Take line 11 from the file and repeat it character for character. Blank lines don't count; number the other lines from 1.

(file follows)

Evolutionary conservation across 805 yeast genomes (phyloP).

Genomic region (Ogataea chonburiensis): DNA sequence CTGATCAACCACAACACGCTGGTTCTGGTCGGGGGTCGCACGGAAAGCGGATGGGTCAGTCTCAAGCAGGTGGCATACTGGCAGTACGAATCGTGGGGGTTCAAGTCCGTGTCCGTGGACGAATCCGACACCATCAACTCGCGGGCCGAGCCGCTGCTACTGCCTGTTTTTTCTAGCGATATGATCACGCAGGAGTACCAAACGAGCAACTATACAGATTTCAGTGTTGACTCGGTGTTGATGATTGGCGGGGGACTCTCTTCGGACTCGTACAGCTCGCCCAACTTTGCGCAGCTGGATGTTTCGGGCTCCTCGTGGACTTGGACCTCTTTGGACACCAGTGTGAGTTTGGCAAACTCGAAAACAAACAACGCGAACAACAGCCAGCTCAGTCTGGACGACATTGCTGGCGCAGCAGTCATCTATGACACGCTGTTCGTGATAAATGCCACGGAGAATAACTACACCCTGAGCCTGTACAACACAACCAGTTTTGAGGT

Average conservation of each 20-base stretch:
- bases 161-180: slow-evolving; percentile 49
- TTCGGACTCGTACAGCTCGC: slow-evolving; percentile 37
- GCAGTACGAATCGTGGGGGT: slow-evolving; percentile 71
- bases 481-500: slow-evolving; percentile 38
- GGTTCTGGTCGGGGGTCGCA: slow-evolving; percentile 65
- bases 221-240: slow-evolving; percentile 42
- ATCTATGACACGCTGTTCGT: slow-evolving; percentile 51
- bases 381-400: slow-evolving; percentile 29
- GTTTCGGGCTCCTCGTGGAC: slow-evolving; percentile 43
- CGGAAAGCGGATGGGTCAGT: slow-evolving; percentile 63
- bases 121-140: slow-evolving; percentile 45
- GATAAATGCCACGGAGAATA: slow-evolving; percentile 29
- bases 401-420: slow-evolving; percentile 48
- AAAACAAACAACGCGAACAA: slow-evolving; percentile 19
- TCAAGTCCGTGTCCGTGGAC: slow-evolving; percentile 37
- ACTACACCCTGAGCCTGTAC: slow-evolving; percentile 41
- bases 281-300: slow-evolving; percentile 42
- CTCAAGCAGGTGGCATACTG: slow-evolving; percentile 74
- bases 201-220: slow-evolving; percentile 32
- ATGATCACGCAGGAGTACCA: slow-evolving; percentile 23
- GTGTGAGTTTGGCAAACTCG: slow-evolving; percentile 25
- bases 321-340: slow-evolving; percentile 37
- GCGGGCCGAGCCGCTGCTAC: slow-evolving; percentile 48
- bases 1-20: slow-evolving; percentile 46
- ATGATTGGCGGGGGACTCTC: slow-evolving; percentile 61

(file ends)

- bases 381-400: slow-evolving; percentile 29